Subtle Children’s Fiction

I developed an aversion to reading when I was a child.  The reasons were complicated, and I’ve spent most of my life overcoming it.

For years, it was necessary to chew gum while reading because otherwise I’d vent the stress by chewing on the inside of my mouth. To this day, remembering what I’ve read is hit or miss, but just being able to appreciate books is something to be proud of.  It wasn’t easy to get this far.

Sadly, I didn’t read Arnold Lobel’s Frog And Toad stories when they were new.  The first was published when I was about ten, and if anyone had recommended it I probably would have been offended. By that age, I was fed up with being infantilized by unstable adults, and the whole reading thing was enough to make me feel ill.

As an adult, I’ve read other children’s books.  Norton Juster’s  The Phantom Tollbooth was great, and maybe I’ll get around to Frog And Toad someday.  The series was first brought to my attention around 1980, when the gay literary magazine Christopher Street published an essay on gay undertones in the stories.

At the time, I wasn’t sure what to think because I knew people who could find gay undertones in anything.  Some of those people were obsessive homophobes, and others were recently-out gay people who never wanted to step outside of the Castro.  It didn’t seem likely that a writer for Christopher Street was in either one of those groups, which may be why the essay stuck with me.  I’m sure I chewed gum while reading it.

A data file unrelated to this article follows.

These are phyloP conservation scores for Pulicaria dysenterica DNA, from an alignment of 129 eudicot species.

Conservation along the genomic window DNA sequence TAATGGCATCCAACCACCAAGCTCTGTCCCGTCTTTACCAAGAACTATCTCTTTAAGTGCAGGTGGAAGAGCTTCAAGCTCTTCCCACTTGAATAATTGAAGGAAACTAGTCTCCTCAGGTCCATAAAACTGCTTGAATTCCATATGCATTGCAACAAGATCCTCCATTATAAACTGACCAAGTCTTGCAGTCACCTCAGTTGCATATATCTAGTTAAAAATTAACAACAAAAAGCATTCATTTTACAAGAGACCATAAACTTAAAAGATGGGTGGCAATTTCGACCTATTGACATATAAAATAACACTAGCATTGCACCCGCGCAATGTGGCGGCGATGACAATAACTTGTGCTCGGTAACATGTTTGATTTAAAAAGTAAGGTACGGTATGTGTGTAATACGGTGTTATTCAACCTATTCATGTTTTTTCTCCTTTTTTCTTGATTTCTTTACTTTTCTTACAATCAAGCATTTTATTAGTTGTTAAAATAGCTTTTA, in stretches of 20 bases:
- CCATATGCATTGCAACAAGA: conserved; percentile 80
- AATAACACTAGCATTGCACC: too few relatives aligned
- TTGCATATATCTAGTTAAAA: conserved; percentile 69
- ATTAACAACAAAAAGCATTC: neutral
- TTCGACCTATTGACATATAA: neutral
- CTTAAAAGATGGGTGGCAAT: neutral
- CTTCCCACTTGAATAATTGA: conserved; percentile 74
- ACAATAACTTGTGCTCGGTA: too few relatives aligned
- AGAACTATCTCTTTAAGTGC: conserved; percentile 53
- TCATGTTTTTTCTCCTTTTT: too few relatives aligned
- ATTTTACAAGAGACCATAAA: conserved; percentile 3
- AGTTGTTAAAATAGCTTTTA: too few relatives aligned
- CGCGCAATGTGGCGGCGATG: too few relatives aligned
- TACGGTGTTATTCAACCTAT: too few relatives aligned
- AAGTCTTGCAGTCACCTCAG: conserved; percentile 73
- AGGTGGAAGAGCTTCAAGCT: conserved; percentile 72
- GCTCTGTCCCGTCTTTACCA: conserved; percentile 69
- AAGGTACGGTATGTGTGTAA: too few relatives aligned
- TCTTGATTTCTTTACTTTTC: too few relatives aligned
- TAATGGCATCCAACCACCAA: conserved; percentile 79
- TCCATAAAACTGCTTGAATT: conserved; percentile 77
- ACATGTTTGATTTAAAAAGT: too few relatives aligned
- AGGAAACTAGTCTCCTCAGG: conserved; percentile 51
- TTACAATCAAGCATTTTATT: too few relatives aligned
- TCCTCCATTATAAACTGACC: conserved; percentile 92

That said, not everything in J. Bryan Lowder’s recent Slate article is breakthrough information.  However, I learned something from it, and understand that Frog And Toad probably shouldn’t be missed.

Here’s the link to Mr. Lowder’s article.  Please forgive the overlapping.  The link works:

http://www.slate.com/blogs/outward/2016/06/02/how_frog_and_toad_author_arnold_lobel_explored_gay_intimacy_in_his_work.html

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